Lager gets in touch with its female side

Lager, that bastion of laddism, is starting to assume a new androgyny.

Lager, that bastion of laddism, is starting to assume a new androgyny.

In October, Scottish Courage launches a 10m advertising and promotional campaign for Kronenbourg 1664, which will, for the first time, explicitly target women aged between 18 and 24. The company quotes research showing that one in six women are lager drinkers and the number is growing.

The campaign will, of course, also try to appeal to men, who make up the bulk of lager drinkers. But as the beer market faces a gradual decline, encouraging women to drink more lager – especially the more expensive premium variety – is an attractive way to combat flat sales.

After Stella Artois, Kronenbourg claims to be the UK’s second biggest selling premium lager with more than 16.5 per cent of the premium market and year-on-year growth of over 22 per cent.

The Kronenbourg campaign includes three TV ads developed by agency Young & Rubicam. The first, called C’est la Vie, features a smooth French clubber who attempts to seduce a woman by buying her a Kronenbourg, only to see her walk off with both their glasses and embrace her girlfriend. The second ad – Déja Vu – depicts a young woman getting a succession of men to buy her a Kronenbourg 1664 by posing as a tourist. The third – Savoir Faire – is more male-oriented, and features a young man jumping the queue in a crowded bar by using his mobile to place a telephone call to himself.

While the advertising plugs Kronenbourg’s urban French heritage and sophistication, its unisex appeal is also overt. This is acknowledged by Scottish Courage. “While men are still the core target market, we don’t want to alienate women. [Kronenbourg 1664] is not an exclusively male product anymore,” says senior brand manager James Stocker.

This view is prevalent among other companies which produce major premium lagers. Budweiser, for instance, is planning a new advertising campaign next year that will soften the current blue collar, American, masculinity of the brand. It is understood these ads are to be checked to ensure they do not alienate women.

Stella Artois is well-known for recent advertising – like Red Shoes – that plays on cinematic, rural, French associations. These ads, although featuring men, are already popular among women. Whitbread, which holds the UK licence for the brand, says it ensures that Stella maintains a unisex appeal.

Branding of premium lagers appears to be developing in sensitivity and this is driven by simple market facts.

According to ACNielsen figures, the total beer market through pubs and clubs has declined 2.7 per cent to 25.1 million barrels for the year to April, while premium draught lagers have risen 6.7 per cent to 2.6 million barrels. In the off-trade the total market is up 1.17 per cent to 7.3 million barrels, but premium lagers have rocketed by 15.4 per cent to 2.1 million barrels.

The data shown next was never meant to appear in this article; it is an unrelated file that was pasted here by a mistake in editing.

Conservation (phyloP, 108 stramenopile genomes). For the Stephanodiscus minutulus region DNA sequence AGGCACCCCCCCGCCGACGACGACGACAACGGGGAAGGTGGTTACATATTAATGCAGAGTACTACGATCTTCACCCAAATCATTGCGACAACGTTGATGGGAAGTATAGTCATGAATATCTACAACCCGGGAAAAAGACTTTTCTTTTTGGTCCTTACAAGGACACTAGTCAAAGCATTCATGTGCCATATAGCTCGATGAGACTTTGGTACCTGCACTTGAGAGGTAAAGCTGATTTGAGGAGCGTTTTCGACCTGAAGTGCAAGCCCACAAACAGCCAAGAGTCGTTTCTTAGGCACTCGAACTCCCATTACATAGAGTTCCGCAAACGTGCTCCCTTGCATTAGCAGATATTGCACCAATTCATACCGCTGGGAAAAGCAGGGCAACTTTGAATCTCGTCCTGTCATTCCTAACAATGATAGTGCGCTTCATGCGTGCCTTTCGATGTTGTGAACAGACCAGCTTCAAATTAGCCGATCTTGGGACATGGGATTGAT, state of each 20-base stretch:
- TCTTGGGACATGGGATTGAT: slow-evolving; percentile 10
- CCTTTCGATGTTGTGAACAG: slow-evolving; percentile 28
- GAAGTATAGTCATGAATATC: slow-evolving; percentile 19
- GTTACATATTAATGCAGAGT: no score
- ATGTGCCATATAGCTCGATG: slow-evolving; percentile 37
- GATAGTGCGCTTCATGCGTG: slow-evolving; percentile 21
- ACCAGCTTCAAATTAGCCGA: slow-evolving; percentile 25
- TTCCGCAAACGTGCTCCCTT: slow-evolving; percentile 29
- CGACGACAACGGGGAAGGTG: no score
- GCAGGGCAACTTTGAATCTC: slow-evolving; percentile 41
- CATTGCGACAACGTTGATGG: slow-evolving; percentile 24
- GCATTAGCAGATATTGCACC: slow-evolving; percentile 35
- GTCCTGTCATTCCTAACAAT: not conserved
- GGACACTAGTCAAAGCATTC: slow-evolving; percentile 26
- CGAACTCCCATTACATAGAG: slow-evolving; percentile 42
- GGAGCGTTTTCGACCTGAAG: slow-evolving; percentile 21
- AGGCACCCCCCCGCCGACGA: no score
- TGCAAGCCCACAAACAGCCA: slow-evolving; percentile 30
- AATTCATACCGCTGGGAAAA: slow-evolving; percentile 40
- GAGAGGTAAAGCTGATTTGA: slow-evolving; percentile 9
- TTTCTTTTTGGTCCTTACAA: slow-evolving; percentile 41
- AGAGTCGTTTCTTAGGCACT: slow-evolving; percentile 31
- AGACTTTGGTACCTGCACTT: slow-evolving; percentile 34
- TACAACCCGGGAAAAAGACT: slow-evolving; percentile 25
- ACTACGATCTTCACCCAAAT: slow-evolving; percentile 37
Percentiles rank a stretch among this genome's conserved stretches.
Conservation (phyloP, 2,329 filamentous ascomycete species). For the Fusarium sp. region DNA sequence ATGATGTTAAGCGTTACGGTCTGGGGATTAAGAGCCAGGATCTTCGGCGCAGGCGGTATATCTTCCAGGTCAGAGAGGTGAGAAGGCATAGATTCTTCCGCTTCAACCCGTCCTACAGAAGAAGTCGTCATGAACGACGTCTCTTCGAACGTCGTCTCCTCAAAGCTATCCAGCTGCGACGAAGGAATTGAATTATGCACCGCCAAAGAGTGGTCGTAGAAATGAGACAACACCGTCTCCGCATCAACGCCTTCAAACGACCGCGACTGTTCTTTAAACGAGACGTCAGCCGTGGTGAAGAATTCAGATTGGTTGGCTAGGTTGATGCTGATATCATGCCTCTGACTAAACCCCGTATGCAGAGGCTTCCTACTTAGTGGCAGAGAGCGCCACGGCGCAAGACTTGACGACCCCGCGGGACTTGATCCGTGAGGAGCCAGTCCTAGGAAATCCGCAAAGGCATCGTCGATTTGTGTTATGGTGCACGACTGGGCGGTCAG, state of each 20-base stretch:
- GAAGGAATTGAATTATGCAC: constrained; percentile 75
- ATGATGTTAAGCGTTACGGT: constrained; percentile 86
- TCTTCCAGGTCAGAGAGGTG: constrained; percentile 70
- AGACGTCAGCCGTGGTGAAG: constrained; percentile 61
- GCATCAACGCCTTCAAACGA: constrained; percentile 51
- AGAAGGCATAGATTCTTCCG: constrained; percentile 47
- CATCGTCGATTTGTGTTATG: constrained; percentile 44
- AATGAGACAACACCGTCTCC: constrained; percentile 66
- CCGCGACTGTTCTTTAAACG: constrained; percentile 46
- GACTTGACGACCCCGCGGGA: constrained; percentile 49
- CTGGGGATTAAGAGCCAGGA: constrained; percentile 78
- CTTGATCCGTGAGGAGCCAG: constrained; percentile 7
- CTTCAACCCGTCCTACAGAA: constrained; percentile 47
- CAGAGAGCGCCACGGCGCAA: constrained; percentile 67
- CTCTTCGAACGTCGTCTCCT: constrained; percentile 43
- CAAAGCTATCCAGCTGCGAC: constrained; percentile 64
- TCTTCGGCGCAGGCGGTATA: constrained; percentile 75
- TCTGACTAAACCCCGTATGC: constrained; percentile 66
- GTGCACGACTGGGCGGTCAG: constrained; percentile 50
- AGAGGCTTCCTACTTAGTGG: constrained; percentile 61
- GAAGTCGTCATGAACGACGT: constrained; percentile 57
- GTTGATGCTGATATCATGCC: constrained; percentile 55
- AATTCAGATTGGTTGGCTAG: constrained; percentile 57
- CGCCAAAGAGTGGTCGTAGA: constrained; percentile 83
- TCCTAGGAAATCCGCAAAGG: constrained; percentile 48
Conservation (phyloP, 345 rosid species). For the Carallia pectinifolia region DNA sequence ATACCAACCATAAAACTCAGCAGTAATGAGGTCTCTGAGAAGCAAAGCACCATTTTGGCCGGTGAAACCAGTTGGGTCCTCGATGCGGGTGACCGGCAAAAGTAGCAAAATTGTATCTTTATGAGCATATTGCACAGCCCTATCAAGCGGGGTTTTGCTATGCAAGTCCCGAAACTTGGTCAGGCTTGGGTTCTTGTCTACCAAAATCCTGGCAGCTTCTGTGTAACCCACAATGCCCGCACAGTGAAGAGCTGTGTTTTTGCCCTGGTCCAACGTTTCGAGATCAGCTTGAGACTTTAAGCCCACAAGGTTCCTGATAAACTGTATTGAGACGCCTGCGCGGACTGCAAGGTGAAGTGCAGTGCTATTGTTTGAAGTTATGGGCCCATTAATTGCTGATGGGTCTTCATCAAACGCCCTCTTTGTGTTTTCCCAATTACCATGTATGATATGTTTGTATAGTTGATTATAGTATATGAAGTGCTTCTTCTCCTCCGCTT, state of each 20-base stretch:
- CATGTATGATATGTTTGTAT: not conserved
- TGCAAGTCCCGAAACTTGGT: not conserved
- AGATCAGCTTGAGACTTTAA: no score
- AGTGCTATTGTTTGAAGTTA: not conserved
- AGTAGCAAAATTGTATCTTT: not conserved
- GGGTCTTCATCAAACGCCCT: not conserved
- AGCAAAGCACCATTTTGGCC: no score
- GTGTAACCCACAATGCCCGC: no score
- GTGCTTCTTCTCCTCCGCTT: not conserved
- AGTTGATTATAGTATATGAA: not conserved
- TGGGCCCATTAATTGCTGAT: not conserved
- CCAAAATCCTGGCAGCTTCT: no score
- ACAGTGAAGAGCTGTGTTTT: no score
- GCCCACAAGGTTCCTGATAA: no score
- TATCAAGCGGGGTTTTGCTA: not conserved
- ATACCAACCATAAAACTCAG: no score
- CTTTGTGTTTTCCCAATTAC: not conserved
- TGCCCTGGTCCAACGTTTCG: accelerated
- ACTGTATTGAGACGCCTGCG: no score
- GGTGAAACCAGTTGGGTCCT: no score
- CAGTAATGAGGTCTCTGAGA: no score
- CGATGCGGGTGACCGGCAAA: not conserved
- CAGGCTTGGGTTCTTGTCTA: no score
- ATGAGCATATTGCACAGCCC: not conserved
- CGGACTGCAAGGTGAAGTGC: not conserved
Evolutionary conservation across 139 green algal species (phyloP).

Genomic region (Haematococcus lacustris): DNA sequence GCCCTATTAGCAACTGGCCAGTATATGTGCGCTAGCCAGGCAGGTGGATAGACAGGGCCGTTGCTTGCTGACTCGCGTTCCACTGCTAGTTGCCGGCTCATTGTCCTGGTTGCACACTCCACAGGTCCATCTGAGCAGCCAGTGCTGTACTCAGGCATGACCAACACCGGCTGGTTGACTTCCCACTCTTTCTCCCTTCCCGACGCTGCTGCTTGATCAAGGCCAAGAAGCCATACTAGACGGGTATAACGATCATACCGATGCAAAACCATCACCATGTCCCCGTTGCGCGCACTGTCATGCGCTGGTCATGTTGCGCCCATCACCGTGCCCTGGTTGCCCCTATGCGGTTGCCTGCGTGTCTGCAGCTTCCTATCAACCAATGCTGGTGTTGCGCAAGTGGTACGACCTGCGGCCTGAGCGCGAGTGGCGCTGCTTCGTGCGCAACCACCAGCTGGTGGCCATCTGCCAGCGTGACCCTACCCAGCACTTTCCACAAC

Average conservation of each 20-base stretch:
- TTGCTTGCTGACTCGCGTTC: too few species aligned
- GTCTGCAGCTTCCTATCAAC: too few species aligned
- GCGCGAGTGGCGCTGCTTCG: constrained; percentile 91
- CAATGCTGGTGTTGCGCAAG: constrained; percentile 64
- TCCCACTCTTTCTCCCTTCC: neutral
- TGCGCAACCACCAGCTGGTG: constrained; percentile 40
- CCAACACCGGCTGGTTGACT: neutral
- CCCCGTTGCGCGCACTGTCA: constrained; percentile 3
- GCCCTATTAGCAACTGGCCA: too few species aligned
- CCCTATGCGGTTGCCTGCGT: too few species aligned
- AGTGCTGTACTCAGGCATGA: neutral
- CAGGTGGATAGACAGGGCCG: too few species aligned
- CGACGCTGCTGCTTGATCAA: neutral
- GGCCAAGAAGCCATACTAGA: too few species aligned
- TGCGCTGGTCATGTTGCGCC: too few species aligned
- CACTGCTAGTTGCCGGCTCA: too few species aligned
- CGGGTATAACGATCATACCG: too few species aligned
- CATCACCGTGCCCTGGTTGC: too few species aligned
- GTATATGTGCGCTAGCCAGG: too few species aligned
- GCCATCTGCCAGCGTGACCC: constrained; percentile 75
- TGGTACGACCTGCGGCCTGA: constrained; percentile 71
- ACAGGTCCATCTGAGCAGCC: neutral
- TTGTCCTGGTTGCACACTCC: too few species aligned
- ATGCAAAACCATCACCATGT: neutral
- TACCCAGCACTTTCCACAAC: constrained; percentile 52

Statistics show that while men still consume the vast majority of premium lagers, the growth in their popularity among women is keeping pace with that among men. For instance, about 2.6 per cent of women and 5.9 per cent of men are likely to have drunk a premium lager in the past seven days, according to a survey supplied by Scottish Courage. This compares with the 1.4 per cent of women and the 3.4 per cent of men who might have done so in 1988.

Figures from Whitbread suggest the impact of women is being felt most in the take-home part of the premium lager market. Here women have increased their share of sales by two percent in recent years.

Martin Templeman, senior alcoholic drinks buyer for the Iceland chain, says: “I think there has been a sea-change in the acceptability of premium lager to women.”

He argues that a catalyst for both the current boom in premium lagers and the growing number of women drinking them was the opening of the Channel Tunnel. Closer continental links and the price of European lagers abroad encouraged both men and women to try them and bring them back home. As a result, the most successful premium lagers in the UK all have a clear foreign heritage.

Furthermore, Templeman says, the proliferation of packaging among premium lagers and the rise of smaller bottles (25cl) has made them particularly attractive to women. The lagers are now available in the kind of quantities which women want to drink.

Wider social factors are also cited by the industry and City analysts as contributing to the situation. Some believe premium lagers have risen on the back of branded pub chains like Rat & Parrot. These are regarded as more appealing to women than the dingy old local. Their profile of punters is also thought to fit the profile of many premium lager drinkers.

But by far the most popular rationale is the progressive polarisation of the beer market around major brands. Massive marketing has created a widespread brand awareness among premium lagers. The theory is that people want to drink a label in the same way they want to wear a label. Caught up in a post-recessionary high, more consumers have been trading up to the most expensive products on the market.

With this in mind, it makes sense for companies to broaden the appeal of their products through unisex advertising. If predictions of economic gloom prove to be true, the continuous growth of premium lagers may be reversed. A slow-down could logically lead to many people drinking less or returning to cheaper standard alternatives. Clearly, diversity in the market could compensate.

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